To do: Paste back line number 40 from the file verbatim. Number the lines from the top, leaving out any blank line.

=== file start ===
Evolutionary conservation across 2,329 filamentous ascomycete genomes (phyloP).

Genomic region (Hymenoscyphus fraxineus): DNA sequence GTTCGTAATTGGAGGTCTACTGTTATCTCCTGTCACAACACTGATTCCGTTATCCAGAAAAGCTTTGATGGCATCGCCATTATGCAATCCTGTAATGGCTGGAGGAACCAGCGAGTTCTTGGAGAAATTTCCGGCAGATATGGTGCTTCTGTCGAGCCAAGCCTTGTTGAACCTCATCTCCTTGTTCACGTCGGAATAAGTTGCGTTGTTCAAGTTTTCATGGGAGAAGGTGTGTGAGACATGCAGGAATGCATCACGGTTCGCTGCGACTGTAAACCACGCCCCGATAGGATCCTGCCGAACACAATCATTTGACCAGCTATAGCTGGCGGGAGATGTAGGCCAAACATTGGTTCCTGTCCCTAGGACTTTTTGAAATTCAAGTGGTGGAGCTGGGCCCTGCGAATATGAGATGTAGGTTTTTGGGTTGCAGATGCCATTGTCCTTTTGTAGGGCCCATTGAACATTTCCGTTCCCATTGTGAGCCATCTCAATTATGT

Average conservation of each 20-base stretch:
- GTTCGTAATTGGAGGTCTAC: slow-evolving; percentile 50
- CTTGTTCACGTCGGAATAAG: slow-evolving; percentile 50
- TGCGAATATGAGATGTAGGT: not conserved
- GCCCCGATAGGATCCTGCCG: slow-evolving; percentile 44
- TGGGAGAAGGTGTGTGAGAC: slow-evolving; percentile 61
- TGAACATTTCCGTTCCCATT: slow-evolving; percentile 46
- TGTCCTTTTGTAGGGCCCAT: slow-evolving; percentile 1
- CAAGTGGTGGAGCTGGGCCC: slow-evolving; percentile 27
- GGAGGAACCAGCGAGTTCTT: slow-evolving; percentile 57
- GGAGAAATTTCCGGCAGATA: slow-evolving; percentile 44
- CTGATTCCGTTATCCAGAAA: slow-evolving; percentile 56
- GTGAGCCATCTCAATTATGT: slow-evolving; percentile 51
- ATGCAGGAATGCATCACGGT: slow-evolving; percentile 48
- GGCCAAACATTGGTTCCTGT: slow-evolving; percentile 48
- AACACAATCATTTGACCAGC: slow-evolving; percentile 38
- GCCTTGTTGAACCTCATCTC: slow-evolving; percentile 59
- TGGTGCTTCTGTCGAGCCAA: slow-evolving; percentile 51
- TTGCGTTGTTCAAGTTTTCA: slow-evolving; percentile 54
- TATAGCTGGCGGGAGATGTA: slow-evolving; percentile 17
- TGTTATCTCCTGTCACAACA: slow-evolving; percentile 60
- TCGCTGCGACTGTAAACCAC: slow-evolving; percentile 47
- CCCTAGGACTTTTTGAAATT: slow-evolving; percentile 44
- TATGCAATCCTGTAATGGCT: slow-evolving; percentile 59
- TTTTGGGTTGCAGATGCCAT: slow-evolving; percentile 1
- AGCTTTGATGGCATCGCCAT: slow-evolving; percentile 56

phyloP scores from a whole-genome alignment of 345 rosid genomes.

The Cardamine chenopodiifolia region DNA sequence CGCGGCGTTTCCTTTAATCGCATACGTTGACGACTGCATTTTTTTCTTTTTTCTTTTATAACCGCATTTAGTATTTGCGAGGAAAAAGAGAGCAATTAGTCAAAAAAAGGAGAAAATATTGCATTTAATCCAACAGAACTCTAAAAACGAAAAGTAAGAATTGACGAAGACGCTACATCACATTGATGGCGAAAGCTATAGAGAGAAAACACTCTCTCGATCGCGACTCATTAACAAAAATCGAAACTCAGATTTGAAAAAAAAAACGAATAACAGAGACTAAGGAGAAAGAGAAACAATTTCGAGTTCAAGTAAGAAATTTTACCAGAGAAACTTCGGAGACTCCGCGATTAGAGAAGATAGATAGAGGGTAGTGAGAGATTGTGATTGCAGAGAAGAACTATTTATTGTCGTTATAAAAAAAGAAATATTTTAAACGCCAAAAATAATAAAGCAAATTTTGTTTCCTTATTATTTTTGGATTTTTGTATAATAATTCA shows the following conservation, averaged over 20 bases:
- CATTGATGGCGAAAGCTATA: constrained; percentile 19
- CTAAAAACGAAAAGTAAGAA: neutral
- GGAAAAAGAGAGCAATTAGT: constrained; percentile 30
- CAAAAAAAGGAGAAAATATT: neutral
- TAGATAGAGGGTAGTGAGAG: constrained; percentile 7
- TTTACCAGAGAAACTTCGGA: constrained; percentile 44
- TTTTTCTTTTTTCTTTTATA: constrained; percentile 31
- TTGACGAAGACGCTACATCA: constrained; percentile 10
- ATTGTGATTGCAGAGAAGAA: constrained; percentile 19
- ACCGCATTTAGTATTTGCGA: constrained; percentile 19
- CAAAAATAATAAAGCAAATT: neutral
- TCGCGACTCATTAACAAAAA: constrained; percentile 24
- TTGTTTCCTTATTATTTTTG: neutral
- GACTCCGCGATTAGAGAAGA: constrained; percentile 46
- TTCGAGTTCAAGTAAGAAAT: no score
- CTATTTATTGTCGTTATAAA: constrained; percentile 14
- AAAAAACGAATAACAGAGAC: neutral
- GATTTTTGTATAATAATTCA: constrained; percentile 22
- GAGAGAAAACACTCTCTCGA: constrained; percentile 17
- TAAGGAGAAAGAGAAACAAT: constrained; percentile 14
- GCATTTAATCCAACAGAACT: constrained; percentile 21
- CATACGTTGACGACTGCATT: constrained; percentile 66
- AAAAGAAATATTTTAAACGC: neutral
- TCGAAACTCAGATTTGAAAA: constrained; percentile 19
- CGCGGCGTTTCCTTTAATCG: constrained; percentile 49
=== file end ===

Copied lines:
- ACCGCATTTAGTATTTGCGA: constrained; percentile 19